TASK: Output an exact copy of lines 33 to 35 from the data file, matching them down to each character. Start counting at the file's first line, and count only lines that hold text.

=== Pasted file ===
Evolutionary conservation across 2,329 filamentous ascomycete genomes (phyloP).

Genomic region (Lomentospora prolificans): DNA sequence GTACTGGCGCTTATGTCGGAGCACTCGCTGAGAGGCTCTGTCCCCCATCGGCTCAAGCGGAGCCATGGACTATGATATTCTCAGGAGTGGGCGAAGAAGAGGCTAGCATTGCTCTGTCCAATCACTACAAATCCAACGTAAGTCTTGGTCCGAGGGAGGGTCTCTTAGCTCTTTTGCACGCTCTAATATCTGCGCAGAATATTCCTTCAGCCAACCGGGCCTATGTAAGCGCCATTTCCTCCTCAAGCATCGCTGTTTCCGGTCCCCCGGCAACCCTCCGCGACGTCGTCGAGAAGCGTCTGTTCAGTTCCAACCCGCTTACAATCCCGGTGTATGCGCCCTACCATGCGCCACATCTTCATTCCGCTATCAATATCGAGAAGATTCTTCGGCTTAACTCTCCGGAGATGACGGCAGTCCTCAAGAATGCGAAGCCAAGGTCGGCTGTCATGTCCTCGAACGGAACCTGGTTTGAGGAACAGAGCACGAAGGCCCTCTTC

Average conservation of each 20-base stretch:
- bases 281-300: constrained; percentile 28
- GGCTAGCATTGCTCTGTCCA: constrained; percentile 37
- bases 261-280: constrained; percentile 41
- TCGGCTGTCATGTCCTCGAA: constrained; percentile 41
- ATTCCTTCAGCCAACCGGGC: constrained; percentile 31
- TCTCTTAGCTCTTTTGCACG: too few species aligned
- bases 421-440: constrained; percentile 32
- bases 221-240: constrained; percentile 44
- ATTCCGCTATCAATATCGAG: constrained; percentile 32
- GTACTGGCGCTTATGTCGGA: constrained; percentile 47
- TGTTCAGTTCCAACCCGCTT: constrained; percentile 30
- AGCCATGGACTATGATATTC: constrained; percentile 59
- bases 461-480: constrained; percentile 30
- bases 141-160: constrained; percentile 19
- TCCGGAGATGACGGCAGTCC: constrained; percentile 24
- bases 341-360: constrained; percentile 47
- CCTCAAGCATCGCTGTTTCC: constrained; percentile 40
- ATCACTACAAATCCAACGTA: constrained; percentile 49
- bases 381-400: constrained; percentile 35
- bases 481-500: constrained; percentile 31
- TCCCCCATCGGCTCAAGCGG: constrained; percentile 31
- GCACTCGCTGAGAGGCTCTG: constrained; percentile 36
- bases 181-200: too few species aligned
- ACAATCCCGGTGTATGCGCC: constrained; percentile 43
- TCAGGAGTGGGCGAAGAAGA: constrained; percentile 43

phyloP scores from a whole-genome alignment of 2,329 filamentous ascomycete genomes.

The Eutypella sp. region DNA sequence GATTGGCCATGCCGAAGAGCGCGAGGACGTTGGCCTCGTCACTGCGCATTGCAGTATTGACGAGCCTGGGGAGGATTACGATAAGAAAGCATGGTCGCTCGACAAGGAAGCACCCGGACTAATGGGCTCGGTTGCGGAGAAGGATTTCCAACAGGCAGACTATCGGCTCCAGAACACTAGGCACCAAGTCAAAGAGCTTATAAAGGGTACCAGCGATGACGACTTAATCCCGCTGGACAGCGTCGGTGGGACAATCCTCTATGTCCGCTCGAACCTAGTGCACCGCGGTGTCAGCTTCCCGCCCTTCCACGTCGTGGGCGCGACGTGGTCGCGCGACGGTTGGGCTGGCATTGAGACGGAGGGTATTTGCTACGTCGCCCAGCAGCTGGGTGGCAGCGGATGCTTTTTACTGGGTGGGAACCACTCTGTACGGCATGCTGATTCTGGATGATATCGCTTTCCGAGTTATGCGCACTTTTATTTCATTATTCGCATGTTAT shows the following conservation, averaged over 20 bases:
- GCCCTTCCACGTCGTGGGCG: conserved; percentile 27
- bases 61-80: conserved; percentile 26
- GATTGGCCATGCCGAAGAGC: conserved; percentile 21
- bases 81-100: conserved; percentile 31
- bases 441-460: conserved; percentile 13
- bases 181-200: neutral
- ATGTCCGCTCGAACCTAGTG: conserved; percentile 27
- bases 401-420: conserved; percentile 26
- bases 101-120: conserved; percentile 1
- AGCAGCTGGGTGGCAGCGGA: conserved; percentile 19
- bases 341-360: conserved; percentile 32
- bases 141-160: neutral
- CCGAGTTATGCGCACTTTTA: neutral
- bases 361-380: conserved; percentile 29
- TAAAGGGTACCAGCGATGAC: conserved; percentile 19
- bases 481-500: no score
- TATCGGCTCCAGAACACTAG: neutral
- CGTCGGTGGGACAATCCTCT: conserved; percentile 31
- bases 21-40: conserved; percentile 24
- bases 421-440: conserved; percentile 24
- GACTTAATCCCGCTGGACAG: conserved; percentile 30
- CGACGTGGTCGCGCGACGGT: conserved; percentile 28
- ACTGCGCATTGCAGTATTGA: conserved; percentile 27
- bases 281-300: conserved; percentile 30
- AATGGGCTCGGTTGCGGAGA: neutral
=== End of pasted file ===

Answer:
- GATTGGCCATGCCGAAGAGC: conserved; percentile 21
- bases 81-100: conserved; percentile 31
- bases 441-460: conserved; percentile 13